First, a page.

Collage 1: Enjoyed the overall blue appearance of this collage. I brought together the two nude images because of their similar positioning, the hand placed over the breast, the glance cast away from the viewer. The idea of the sky being held up and a series of figures floating away with umbrellas, I felt contributed to the bizarre element to this scene. The depth is something I need to explore, as well as the use of the whole figure.
Collage 2: Again, the blue and red colour palette comes through. It just seemed to make sense to pair Sam Taylor-Wood with the other two figures as her jaunty stance seemed to mirror theirs. I also like the way her hare perhaps references the kill you might find in a Tudor kitchen, although those would be likely to hang upside down.
Collage 3: More muted colours in this, the simplicity works for me. The two figures both invite the gaze of the viewer, although the girl in the foreground seems to me more formal, whereas the girl behind could perhaps be playful or hidden in someway. I included a dark voyeur in the background to create a sense of unease.
Collage 4: Overall colour in yellow tones seems slightly sickly to me. The use of the curtain in key in this collage, screening another world, creating a facade, suggesting an enhanced sense of looking in.
Collage 5: Used the curtain again here but not as a screen. Here I was playing with the idea of scale, the dwarfed children and the imposing adult figures reminded me of Gulliver's Travels. I dislike the overall colour of this, mainly because the left section is made up of an advertising image which appeared bleached and lacked the rich colour of the Hogarth.
Collage 6: Perhaps the most playful, although I'm not sure that this works well with the out sized figure in the background. I love the camp in this image, the cheeky nipple tweak and the gender bending king and queen cups. Again I have included a voyeur tucked behind the figures.
Collage 7: Here I was experimenting with the layering of self reflection. The two nudes both look away but the mirror reflection looks back at the two viewers, us and the woman in the foreground. The fact that one of the original images was a self portrait, I feel creates another layer to the image. The overall red of the image and quantity of flesh seems to work compositionally, and I made a conscious decision not to keep the images within a structured form, instead leaving the awkward angles to create space.
Collage 8: Another red image, Richter's painting (which I also used in the 'Take 2' task) glancing round towards Botticelli's Venus, although neither seem to make eye contact. I like the simplicity of this composite, it also reminds me of Nicky Hoberman's 'Twist'.
Collage 9: This is a scale experiment, creating a contrast between the two yellow dresses of the women. It doesn't work in composition, but I do rather like the fabric folds.
Collage 10: Three piece collage centred around Annie Leibovitz's photograph of her daughter. This experiment was really thinking about the integration of symbols in images as well as use of background and foreground. I think the composition works well and the dark edges contrasting with the light in the baby's face work well.
To further take these composites into my own work and interpretation, as well as fulfilling the 'framing' part of task I decided to use Photoshop to roughly put together some digital composites with found images.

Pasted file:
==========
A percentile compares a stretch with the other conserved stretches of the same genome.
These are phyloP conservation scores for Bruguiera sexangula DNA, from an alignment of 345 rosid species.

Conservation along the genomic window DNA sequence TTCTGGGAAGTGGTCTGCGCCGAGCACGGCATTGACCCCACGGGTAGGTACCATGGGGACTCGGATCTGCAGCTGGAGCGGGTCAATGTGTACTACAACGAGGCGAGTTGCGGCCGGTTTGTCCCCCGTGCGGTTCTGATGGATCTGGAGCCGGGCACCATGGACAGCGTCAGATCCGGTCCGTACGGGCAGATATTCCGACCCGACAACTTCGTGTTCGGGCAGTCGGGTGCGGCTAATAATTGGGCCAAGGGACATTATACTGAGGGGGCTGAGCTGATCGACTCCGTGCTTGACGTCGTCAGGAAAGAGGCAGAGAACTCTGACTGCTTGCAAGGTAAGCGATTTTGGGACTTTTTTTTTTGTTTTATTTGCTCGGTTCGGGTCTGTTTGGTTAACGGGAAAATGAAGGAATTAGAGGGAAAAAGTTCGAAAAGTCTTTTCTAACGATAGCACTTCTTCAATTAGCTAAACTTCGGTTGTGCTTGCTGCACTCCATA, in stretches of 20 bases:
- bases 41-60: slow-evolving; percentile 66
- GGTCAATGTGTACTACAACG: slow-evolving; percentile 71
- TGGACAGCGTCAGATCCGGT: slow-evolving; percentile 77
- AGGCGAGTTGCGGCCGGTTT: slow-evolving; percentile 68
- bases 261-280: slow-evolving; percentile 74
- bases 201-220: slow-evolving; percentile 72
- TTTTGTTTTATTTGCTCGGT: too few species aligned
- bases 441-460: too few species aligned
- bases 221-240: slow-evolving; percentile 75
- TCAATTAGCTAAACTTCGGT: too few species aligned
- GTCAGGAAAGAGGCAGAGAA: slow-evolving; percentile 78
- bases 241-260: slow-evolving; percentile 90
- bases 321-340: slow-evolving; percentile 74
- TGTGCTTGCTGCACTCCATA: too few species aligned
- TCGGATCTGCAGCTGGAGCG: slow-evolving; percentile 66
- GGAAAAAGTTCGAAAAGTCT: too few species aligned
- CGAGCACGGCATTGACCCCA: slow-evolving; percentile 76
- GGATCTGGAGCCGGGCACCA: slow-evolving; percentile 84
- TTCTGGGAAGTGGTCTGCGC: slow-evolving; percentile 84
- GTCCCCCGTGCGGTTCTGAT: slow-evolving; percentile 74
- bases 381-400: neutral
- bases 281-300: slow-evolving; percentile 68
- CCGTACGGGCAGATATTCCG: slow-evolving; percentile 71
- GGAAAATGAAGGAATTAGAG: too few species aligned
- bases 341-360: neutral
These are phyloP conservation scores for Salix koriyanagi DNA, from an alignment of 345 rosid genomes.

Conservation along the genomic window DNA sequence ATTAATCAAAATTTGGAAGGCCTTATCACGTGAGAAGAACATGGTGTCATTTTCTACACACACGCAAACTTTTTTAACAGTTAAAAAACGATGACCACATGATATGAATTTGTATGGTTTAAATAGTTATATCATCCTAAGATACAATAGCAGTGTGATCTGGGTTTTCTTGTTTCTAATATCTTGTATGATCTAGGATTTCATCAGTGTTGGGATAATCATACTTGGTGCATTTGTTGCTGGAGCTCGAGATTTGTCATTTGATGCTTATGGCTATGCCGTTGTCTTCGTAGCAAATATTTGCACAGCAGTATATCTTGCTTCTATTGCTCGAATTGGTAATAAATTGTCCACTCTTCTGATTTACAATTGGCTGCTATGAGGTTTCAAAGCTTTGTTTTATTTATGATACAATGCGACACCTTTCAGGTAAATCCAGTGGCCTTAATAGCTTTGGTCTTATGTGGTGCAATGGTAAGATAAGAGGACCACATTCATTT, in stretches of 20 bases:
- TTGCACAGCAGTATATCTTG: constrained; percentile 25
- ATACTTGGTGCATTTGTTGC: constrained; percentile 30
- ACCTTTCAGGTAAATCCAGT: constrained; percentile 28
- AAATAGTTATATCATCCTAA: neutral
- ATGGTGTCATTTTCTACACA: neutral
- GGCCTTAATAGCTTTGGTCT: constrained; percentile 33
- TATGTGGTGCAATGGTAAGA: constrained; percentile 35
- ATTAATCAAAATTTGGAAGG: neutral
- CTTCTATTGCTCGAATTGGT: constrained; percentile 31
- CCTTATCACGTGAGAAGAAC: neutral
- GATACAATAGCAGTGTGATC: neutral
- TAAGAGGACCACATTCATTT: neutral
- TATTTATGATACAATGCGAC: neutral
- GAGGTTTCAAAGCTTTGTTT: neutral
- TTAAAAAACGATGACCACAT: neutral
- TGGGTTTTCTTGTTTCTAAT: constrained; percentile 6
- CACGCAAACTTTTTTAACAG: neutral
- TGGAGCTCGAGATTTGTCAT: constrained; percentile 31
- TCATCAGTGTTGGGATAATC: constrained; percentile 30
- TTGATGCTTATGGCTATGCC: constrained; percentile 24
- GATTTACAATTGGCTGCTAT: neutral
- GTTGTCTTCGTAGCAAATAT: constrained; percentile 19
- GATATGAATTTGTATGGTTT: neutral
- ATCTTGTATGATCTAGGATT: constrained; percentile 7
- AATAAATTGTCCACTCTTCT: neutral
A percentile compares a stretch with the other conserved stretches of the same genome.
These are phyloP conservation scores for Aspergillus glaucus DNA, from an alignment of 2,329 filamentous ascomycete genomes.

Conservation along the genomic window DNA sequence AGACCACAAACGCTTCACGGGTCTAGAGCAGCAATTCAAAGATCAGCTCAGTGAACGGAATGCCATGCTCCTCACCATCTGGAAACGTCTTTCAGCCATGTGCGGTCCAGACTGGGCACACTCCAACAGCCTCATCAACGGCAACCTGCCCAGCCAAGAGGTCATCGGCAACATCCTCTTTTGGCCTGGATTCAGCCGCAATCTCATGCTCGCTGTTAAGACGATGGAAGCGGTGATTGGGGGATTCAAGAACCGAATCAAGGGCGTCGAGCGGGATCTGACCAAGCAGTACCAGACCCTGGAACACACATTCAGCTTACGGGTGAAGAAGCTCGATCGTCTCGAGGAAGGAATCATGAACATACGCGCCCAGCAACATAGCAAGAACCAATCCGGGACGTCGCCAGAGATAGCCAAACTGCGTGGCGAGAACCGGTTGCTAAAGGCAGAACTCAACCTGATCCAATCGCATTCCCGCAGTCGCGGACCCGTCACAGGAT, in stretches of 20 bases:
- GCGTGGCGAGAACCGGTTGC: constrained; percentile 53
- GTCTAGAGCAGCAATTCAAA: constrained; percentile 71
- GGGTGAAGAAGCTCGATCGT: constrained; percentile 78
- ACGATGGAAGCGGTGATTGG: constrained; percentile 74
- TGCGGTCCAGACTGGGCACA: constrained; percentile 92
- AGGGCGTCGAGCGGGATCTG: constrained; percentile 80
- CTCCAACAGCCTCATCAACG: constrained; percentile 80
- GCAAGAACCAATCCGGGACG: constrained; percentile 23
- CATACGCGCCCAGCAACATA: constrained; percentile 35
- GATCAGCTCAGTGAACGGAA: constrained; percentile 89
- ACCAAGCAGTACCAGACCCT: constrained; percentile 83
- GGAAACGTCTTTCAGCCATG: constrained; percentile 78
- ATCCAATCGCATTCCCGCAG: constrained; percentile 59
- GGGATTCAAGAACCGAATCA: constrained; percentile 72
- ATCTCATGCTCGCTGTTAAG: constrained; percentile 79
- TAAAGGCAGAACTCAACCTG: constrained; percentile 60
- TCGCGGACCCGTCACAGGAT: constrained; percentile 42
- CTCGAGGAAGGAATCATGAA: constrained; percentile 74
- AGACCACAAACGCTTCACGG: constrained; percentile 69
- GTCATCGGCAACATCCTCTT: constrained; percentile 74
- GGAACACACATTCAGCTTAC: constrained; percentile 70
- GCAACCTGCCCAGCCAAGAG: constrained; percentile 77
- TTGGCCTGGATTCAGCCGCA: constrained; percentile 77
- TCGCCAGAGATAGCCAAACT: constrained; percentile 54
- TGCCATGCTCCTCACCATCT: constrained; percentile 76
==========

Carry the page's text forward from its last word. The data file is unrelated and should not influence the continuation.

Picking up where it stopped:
This composite references 'Collage 2' with the seated figures and the direct gaze. I love the floating jester and suspicious look of the child in the foreground.
This composite references 'Collage 4' with the use of the curtain to create a sense of looking in on a private activity, and emphasise the sense of foreground and background. The background for me doesn't work due to the severity of the green grass. If I was to take this into paint, I would probably remove the context her and just use a block colour to bring attention back to the figure.
This composite references 'Collage 1' simplifying the raining scene of umbrellas and adding the playful object like the sky umbrella and children's crown. The child in the foreground replacing the nude and looks directly at the viewer rather than averting our gaze.
This composite references 'Collage 10', using a larger face in the frame and incorporating Damien Hirst's skull to compliment the black and white t-shirt. I would prefer if this image wasn't cropped across the top.
This composite references 'Collage 8' with the two figures facing but not looking at each other. I had to reuse Richter's figure as couldn't find an image with quite the same sense of turning.
As a painter, I felt that I still wanted to bring paint into this task although I have learned from my first task that painting on canvas wasn't necessarily most suitable for working within the restricted time period. I have used acrylic with lots of water on paper, which is fairly new to me. The images are selected from what I consider to be the more successful composites and I feel that they get progressively better as I got used to the material. This is an approach which I will definitely use again as this framing, to create painted plans of potential canvas paintings enabled me to discover aspects which didn't work which I would have normally discovered when I began the canvas work. I am happy with the painting of the face in the first image but the position of objects doesn't work for me. The second image palette I love, and will probably take this into oil. However, the quality of the painting here is varying in quality. I feel that the most successful is the final piece, due to the simplicity of the colours and the painting of the hair. I have reduced Richter's dressing gown to red smudges and have heightened the blue of the eyes to create a focal point. Again this is an image that I would like to scale up on canvas. Each painting took one hour and is based on A3 paper with some tweaks.